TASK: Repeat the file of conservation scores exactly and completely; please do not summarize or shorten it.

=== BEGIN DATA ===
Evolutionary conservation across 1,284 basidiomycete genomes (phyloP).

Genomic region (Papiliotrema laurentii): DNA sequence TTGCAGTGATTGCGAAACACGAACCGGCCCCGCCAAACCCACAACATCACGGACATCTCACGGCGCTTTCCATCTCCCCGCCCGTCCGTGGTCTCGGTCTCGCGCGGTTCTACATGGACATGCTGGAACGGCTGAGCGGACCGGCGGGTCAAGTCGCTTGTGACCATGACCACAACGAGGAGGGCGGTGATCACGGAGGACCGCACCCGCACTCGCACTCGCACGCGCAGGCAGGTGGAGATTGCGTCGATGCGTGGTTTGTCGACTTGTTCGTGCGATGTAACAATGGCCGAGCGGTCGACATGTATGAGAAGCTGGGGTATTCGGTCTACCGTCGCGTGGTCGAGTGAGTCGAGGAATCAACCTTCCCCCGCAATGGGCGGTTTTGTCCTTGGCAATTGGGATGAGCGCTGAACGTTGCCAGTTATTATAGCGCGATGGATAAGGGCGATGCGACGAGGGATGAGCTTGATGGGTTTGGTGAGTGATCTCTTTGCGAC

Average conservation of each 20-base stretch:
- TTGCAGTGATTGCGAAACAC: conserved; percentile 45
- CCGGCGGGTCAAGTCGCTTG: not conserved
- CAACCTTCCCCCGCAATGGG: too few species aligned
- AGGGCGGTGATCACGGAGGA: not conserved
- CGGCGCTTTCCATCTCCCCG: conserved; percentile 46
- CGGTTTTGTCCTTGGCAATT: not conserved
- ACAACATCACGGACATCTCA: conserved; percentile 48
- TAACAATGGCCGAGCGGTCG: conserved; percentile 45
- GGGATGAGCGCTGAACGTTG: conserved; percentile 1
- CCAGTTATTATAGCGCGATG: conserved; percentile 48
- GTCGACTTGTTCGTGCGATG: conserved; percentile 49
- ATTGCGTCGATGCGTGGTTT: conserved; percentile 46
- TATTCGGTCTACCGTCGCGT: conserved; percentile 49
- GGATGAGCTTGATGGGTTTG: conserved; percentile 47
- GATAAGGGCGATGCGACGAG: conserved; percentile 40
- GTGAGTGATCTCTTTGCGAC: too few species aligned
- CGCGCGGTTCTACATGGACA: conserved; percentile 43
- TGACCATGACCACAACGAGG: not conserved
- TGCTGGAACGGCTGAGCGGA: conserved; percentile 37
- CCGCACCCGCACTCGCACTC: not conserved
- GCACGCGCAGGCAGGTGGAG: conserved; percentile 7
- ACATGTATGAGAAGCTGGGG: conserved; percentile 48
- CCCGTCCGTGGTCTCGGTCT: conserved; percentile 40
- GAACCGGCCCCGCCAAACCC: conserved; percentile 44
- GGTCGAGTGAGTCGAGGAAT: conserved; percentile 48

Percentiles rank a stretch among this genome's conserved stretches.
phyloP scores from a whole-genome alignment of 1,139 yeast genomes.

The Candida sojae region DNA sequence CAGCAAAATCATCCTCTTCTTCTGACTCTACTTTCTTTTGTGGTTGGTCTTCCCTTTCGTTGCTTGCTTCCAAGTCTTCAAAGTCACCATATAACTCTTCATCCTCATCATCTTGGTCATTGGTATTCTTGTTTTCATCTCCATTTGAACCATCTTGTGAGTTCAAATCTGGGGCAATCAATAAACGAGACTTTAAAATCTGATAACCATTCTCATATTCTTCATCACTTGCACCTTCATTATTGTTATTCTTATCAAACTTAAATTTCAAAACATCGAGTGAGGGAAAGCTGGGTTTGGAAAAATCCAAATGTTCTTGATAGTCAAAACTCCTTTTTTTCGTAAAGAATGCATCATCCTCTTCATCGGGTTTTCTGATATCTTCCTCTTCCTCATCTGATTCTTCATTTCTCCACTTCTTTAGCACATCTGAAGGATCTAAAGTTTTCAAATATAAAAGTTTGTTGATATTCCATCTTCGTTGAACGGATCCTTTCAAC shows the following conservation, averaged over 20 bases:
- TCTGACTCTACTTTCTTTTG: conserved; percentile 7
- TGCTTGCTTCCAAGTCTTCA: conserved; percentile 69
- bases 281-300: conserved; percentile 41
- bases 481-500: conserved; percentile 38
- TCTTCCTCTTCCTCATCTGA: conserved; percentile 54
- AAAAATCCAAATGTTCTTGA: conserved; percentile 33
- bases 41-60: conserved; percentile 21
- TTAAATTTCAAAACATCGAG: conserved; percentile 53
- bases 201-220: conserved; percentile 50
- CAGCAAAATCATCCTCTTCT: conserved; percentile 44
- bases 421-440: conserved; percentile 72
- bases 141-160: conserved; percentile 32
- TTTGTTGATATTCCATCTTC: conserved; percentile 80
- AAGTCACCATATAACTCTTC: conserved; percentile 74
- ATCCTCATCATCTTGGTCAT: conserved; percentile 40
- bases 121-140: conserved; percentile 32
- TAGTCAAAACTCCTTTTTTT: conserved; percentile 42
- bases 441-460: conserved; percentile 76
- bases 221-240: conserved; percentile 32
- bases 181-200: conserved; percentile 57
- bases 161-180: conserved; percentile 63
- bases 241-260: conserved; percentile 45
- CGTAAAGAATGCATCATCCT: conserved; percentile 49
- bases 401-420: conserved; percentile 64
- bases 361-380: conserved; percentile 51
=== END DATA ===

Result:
Evolutionary conservation across 1,284 basidiomycete genomes (phyloP).

Genomic region (Papiliotrema laurentii): DNA sequence TTGCAGTGATTGCGAAACACGAACCGGCCCCGCCAAACCCACAACATCACGGACATCTCACGGCGCTTTCCATCTCCCCGCCCGTCCGTGGTCTCGGTCTCGCGCGGTTCTACATGGACATGCTGGAACGGCTGAGCGGACCGGCGGGTCAAGTCGCTTGTGACCATGACCACAACGAGGAGGGCGGTGATCACGGAGGACCGCACCCGCACTCGCACTCGCACGCGCAGGCAGGTGGAGATTGCGTCGATGCGTGGTTTGTCGACTTGTTCGTGCGATGTAACAATGGCCGAGCGGTCGACATGTATGAGAAGCTGGGGTATTCGGTCTACCGTCGCGTGGTCGAGTGAGTCGAGGAATCAACCTTCCCCCGCAATGGGCGGTTTTGTCCTTGGCAATTGGGATGAGCGCTGAACGTTGCCAGTTATTATAGCGCGATGGATAAGGGCGATGCGACGAGGGATGAGCTTGATGGGTTTGGTGAGTGATCTCTTTGCGAC

Average conservation of each 20-base stretch:
- TTGCAGTGATTGCGAAACAC: conserved; percentile 45
- CCGGCGGGTCAAGTCGCTTG: not conserved
- CAACCTTCCCCCGCAATGGG: too few species aligned
- AGGGCGGTGATCACGGAGGA: not conserved
- CGGCGCTTTCCATCTCCCCG: conserved; percentile 46
- CGGTTTTGTCCTTGGCAATT: not conserved
- ACAACATCACGGACATCTCA: conserved; percentile 48
- TAACAATGGCCGAGCGGTCG: conserved; percentile 45
- GGGATGAGCGCTGAACGTTG: conserved; percentile 1
- CCAGTTATTATAGCGCGATG: conserved; percentile 48
- GTCGACTTGTTCGTGCGATG: conserved; percentile 49
- ATTGCGTCGATGCGTGGTTT: conserved; percentile 46
- TATTCGGTCTACCGTCGCGT: conserved; percentile 49
- GGATGAGCTTGATGGGTTTG: conserved; percentile 47
- GATAAGGGCGATGCGACGAG: conserved; percentile 40
- GTGAGTGATCTCTTTGCGAC: too few species aligned
- CGCGCGGTTCTACATGGACA: conserved; percentile 43
- TGACCATGACCACAACGAGG: not conserved
- TGCTGGAACGGCTGAGCGGA: conserved; percentile 37
- CCGCACCCGCACTCGCACTC: not conserved
- GCACGCGCAGGCAGGTGGAG: conserved; percentile 7
- ACATGTATGAGAAGCTGGGG: conserved; percentile 48
- CCCGTCCGTGGTCTCGGTCT: conserved; percentile 40
- GAACCGGCCCCGCCAAACCC: conserved; percentile 44
- GGTCGAGTGAGTCGAGGAAT: conserved; percentile 48

Percentiles rank a stretch among this genome's conserved stretches.
phyloP scores from a whole-genome alignment of 1,139 yeast genomes.

The Candida sojae region DNA sequence CAGCAAAATCATCCTCTTCTTCTGACTCTACTTTCTTTTGTGGTTGGTCTTCCCTTTCGTTGCTTGCTTCCAAGTCTTCAAAGTCACCATATAACTCTTCATCCTCATCATCTTGGTCATTGGTATTCTTGTTTTCATCTCCATTTGAACCATCTTGTGAGTTCAAATCTGGGGCAATCAATAAACGAGACTTTAAAATCTGATAACCATTCTCATATTCTTCATCACTTGCACCTTCATTATTGTTATTCTTATCAAACTTAAATTTCAAAACATCGAGTGAGGGAAAGCTGGGTTTGGAAAAATCCAAATGTTCTTGATAGTCAAAACTCCTTTTTTTCGTAAAGAATGCATCATCCTCTTCATCGGGTTTTCTGATATCTTCCTCTTCCTCATCTGATTCTTCATTTCTCCACTTCTTTAGCACATCTGAAGGATCTAAAGTTTTCAAATATAAAAGTTTGTTGATATTCCATCTTCGTTGAACGGATCCTTTCAAC shows the following conservation, averaged over 20 bases:
- TCTGACTCTACTTTCTTTTG: conserved; percentile 7
- TGCTTGCTTCCAAGTCTTCA: conserved; percentile 69
- bases 281-300: conserved; percentile 41
- bases 481-500: conserved; percentile 38
- TCTTCCTCTTCCTCATCTGA: conserved; percentile 54
- AAAAATCCAAATGTTCTTGA: conserved; percentile 33
- bases 41-60: conserved; percentile 21
- TTAAATTTCAAAACATCGAG: conserved; percentile 53
- bases 201-220: conserved; percentile 50
- CAGCAAAATCATCCTCTTCT: conserved; percentile 44
- bases 421-440: conserved; percentile 72
- bases 141-160: conserved; percentile 32
- TTTGTTGATATTCCATCTTC: conserved; percentile 80
- AAGTCACCATATAACTCTTC: conserved; percentile 74
- ATCCTCATCATCTTGGTCAT: conserved; percentile 40
- bases 121-140: conserved; percentile 32
- TAGTCAAAACTCCTTTTTTT: conserved; percentile 42
- bases 441-460: conserved; percentile 76
- bases 221-240: conserved; percentile 32
- bases 181-200: conserved; percentile 57
- bases 161-180: conserved; percentile 63
- bases 241-260: conserved; percentile 45
- CGTAAAGAATGCATCATCCT: conserved; percentile 49
- bases 401-420: conserved; percentile 64
- bases 361-380: conserved; percentile 51